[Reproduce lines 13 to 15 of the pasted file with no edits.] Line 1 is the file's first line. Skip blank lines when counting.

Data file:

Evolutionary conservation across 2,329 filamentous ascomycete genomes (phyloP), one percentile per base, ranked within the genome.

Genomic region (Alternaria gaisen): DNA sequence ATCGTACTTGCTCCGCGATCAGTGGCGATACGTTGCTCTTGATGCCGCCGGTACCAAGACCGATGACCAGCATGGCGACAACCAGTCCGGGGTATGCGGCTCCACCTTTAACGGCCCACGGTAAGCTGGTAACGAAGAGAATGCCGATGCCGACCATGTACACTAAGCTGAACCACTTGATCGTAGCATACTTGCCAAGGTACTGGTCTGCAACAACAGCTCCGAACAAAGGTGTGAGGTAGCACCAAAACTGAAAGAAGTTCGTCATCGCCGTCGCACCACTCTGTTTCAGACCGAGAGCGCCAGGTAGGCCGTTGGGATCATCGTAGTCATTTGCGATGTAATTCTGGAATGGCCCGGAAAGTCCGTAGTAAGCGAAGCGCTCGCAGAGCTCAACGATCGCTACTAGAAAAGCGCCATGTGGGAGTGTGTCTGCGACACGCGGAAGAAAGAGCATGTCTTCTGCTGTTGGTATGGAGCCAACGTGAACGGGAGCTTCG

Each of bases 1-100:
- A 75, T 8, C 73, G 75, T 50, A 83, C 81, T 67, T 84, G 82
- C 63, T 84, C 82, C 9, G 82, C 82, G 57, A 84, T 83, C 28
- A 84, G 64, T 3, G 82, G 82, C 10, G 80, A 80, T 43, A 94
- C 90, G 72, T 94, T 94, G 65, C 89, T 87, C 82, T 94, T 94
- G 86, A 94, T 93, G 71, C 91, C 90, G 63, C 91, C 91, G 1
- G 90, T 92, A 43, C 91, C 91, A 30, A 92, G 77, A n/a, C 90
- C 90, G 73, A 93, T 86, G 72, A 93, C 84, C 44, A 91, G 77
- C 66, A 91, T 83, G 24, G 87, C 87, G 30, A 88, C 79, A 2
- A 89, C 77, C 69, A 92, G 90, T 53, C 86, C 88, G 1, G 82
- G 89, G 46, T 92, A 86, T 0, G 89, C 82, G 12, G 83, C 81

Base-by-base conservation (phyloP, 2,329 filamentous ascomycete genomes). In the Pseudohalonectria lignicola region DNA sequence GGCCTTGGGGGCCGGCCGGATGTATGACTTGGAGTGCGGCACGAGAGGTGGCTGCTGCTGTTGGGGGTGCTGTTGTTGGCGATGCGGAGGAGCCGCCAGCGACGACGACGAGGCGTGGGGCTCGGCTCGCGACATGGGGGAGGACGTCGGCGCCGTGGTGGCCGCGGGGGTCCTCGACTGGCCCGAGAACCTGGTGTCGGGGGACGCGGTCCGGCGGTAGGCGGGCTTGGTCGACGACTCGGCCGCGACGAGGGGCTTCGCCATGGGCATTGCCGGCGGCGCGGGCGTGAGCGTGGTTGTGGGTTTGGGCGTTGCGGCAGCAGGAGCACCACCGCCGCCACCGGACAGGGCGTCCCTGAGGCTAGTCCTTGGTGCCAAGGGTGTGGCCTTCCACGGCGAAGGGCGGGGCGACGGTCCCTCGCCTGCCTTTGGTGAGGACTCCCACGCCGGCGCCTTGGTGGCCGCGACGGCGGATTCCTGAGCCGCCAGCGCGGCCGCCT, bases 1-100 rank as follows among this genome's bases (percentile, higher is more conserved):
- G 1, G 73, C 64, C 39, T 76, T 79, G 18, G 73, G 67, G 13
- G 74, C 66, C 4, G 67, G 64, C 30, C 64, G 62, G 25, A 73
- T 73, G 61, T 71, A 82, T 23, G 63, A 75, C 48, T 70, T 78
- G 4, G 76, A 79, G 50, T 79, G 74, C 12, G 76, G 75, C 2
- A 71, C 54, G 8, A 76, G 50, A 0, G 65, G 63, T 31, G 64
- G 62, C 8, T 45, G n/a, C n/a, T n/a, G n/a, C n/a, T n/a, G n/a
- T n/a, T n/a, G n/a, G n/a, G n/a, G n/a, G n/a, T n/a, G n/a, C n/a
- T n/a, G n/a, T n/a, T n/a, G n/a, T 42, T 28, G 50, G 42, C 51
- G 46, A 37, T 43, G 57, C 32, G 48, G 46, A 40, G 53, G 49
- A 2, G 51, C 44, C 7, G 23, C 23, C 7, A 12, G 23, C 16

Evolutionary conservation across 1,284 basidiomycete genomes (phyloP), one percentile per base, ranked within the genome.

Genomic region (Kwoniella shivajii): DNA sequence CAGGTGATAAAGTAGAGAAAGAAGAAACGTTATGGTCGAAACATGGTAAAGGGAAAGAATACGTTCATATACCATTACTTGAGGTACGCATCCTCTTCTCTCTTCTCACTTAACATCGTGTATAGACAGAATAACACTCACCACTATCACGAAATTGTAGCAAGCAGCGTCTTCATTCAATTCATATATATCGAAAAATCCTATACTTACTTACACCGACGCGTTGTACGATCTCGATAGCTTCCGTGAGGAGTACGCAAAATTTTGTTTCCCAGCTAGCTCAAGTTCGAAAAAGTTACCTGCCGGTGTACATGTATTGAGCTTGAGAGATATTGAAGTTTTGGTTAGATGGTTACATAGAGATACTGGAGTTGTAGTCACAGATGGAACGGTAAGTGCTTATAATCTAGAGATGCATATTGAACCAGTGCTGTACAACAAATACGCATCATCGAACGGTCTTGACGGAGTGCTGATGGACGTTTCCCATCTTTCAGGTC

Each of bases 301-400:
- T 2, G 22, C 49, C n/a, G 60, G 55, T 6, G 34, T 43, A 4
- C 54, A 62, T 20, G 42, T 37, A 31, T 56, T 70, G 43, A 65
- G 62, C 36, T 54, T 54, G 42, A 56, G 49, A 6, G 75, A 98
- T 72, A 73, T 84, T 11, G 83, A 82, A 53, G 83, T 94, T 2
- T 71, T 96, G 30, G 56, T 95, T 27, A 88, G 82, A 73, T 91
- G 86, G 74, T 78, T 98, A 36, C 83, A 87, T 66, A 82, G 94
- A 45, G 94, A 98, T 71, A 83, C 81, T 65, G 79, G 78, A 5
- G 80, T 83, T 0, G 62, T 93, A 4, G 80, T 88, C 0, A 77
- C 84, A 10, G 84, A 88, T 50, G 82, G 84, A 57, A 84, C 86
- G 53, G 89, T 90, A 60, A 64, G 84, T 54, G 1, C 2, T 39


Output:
- G 89, G 46, T 92, A 86, T 0, G 89, C 82, G 12, G 83, C 81

Base-by-base conservation (phyloP, 2,329 filamentous ascomycete genomes). In the Pseudohalonectria lignicola region DNA sequence GGCCTTGGGGGCCGGCCGGATGTATGACTTGGAGTGCGGCACGAGAGGTGGCTGCTGCTGTTGGGGGTGCTGTTGTTGGCGATGCGGAGGAGCCGCCAGCGACGACGACGAGGCGTGGGGCTCGGCTCGCGACATGGGGGAGGACGTCGGCGCCGTGGTGGCCGCGGGGGTCCTCGACTGGCCCGAGAACCTGGTGTCGGGGGACGCGGTCCGGCGGTAGGCGGGCTTGGTCGACGACTCGGCCGCGACGAGGGGCTTCGCCATGGGCATTGCCGGCGGCGCGGGCGTGAGCGTGGTTGTGGGTTTGGGCGTTGCGGCAGCAGGAGCACCACCGCCGCCACCGGACAGGGCGTCCCTGAGGCTAGTCCTTGGTGCCAAGGGTGTGGCCTTCCACGGCGAAGGGCGGGGCGACGGTCCCTCGCCTGCCTTTGGTGAGGACTCCCACGCCGGCGCCTTGGTGGCCGCGACGGCGGATTCCTGAGCCGCCAGCGCGGCCGCCT, bases 1-100 rank as follows among this genome's bases (percentile, higher is more conserved):
- G 1, G 73, C 64, C 39, T 76, T 79, G 18, G 73, G 67, G 13